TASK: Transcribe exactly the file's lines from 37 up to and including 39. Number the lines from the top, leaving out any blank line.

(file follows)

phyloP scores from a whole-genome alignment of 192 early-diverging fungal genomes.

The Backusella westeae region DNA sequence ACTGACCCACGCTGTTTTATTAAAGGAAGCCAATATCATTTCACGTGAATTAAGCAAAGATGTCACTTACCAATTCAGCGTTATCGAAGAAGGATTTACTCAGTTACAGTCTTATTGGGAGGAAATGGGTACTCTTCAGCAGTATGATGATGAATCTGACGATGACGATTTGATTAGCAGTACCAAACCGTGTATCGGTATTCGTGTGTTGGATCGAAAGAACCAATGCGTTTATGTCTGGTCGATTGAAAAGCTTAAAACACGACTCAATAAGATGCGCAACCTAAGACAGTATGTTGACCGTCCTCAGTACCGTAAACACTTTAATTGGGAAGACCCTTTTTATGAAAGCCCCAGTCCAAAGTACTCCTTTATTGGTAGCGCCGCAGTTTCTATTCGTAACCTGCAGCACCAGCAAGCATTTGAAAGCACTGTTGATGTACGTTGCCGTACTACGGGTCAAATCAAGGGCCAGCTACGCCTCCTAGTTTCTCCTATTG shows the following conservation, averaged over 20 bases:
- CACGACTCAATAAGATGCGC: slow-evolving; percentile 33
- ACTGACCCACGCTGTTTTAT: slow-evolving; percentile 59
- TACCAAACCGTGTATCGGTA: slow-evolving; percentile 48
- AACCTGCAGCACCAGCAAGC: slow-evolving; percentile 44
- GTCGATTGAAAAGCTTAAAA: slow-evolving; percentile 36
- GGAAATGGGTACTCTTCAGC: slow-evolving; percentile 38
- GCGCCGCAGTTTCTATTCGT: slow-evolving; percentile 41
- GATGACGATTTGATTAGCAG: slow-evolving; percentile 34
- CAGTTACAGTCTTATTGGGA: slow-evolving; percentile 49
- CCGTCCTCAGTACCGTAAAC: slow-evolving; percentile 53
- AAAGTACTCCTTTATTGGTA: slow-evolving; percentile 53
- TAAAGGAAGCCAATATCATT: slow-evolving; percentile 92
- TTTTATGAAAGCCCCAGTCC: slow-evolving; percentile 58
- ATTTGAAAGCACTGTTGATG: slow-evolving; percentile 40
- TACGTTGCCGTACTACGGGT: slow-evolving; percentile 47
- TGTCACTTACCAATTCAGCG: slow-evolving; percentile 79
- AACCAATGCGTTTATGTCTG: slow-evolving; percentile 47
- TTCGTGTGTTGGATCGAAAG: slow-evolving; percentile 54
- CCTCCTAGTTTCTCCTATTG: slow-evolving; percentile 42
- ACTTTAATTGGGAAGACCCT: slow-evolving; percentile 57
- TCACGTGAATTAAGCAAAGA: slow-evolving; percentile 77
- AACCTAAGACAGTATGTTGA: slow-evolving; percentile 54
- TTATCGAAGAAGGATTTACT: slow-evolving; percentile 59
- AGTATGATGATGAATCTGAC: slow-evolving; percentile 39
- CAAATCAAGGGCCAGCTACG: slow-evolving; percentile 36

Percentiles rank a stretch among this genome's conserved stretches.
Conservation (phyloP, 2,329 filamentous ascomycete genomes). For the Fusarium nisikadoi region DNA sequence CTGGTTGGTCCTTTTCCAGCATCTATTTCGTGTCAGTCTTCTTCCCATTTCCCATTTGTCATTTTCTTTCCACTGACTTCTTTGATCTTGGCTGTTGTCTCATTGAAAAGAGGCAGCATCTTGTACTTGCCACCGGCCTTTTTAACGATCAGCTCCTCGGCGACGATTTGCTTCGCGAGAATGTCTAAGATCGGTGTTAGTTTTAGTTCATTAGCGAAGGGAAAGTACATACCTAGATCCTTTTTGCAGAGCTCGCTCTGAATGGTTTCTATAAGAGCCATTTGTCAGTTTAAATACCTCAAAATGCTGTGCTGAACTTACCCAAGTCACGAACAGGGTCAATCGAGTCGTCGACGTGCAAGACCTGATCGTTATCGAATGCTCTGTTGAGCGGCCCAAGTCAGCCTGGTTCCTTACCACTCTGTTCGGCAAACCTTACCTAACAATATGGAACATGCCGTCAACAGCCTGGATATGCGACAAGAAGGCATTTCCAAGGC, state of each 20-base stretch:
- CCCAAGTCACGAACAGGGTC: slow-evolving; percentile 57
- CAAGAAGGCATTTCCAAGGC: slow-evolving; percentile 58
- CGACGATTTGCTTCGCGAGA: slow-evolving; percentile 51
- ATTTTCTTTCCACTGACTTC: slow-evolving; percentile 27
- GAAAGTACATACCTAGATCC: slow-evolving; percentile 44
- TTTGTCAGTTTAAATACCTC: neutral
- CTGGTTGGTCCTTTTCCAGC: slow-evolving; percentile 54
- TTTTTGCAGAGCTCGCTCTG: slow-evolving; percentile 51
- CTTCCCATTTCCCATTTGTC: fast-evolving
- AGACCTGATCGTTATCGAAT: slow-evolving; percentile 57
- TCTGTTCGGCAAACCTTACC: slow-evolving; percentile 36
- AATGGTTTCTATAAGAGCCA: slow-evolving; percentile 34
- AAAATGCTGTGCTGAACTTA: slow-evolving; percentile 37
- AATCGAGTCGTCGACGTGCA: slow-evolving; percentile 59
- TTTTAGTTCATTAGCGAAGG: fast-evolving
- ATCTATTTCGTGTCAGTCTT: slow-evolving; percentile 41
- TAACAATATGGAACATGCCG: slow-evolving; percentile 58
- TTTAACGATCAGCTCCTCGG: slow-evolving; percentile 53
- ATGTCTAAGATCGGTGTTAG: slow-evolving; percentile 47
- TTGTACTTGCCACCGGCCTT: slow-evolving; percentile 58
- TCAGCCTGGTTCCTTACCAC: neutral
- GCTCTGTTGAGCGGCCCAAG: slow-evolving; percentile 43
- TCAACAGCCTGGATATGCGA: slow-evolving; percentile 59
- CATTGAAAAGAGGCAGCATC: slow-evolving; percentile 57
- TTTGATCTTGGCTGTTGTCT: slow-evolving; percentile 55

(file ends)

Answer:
- TTTTTGCAGAGCTCGCTCTG: slow-evolving; percentile 51
- CTTCCCATTTCCCATTTGTC: fast-evolving
- AGACCTGATCGTTATCGAAT: slow-evolving; percentile 57